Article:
In relation to reusable cups, we use two varieties.
The keepcup which are okay (we have three)…we don’t tend to carry hot drinks for a long time and consume quickly, so the heat retention is not a factor for us. This lid is useful if walking some distance with the cup (but the lid can be difficult to install at times).
a Standard ‘run of the mill’ porcelain mug. That being similar to the drink in varieties used by cafes. Reliable and will have an extremely long life providing it isn’t dropped.
The second option is heavier and harder to drink on the move (requires a steadier hand), but okay if one returns say to their work desk or sits on a park bench.
@beatthebastards, could you provide some links verifying that this is the case such as links to government health/food outlet policies or regulations.
The reason why is I imagine that it wouldn’t pass the reasonable person test.
A customer provided cup has similar risks to a store provided disposal or china cup. If a customer chose not to wash a reusable cup and it was very filthy, has biological growths in it (why one would chose not to is anyone’s guess?), which is obvious to the barista, the barista has two options, either wash the cup for the customer or refuse to serve the customer. The later would mean they would possibly lose the customer for every and the former would ensure they retain the customer for life.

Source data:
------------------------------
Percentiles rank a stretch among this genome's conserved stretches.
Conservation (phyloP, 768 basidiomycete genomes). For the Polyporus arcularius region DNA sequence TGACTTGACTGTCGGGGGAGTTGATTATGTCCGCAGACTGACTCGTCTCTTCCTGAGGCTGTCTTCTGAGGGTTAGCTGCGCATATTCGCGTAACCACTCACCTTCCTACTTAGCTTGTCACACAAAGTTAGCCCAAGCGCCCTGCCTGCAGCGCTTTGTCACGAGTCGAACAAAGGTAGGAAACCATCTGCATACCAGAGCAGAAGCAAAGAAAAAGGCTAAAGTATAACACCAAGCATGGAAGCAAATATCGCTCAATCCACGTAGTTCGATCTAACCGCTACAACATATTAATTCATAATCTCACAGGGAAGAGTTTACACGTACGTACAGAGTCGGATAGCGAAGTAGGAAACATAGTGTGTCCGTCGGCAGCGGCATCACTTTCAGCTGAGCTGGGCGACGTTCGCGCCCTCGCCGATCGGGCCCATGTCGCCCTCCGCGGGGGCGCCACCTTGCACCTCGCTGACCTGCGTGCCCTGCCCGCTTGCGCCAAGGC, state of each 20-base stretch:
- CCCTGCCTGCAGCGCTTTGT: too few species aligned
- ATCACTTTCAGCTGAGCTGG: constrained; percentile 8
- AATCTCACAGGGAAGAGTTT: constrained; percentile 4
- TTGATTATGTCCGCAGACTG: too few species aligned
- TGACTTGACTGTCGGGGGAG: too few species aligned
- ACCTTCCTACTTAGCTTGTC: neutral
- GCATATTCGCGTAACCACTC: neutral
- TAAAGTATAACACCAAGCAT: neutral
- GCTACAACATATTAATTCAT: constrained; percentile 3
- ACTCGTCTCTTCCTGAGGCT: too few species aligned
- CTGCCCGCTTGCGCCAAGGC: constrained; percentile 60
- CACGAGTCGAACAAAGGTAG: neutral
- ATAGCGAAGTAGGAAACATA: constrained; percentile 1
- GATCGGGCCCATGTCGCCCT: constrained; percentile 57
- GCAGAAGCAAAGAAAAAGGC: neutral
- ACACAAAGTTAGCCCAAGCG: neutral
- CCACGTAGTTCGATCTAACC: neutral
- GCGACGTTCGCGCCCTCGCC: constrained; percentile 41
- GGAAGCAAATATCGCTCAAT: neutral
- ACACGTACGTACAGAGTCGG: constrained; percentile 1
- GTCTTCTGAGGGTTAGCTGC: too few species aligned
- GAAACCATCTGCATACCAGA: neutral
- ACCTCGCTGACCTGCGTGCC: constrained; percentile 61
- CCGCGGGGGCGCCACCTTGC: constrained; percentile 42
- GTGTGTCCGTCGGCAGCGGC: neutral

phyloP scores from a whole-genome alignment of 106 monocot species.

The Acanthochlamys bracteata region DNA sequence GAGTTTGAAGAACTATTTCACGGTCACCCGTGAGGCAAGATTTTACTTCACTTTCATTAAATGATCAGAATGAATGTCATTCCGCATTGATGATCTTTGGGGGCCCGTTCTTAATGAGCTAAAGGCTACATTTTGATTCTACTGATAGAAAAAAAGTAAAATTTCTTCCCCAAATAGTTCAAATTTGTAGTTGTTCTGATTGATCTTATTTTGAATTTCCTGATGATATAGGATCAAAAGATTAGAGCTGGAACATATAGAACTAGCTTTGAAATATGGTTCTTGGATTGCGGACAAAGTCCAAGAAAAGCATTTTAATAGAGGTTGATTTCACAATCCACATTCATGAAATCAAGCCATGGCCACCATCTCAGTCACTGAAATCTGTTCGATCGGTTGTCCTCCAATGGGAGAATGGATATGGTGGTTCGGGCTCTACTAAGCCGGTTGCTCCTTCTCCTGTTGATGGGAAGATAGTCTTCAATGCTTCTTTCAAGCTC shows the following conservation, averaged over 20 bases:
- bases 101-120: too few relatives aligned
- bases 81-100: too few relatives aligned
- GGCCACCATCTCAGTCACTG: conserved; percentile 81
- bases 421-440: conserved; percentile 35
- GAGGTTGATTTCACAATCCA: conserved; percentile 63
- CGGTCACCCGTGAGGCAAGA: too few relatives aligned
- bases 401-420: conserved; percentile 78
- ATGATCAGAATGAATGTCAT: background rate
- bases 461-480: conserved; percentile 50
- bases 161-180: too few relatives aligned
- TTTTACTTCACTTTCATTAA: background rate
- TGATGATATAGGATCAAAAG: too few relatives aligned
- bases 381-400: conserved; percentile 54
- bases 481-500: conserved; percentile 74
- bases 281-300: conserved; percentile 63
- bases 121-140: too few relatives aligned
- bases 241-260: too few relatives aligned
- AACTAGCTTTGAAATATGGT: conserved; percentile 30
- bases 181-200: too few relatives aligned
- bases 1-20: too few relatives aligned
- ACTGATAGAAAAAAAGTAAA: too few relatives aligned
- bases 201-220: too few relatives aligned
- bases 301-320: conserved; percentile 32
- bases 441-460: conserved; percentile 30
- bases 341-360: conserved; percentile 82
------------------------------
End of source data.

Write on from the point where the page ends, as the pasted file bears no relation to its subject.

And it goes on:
I know that some restaurants refuse ‘doggy bags/containers’ as they have had advice indicating that if someone gets sick from the food because it was poorly stored after leaving a restaurant, it may come back to bite the restaurant. This again does not pass the reasonable person test as everyone would then be obliged to eat in every food outlet where the food was served (effectively killing off the takeaway/delivered food industry in Australia).
I suspect that this could be an urban myth.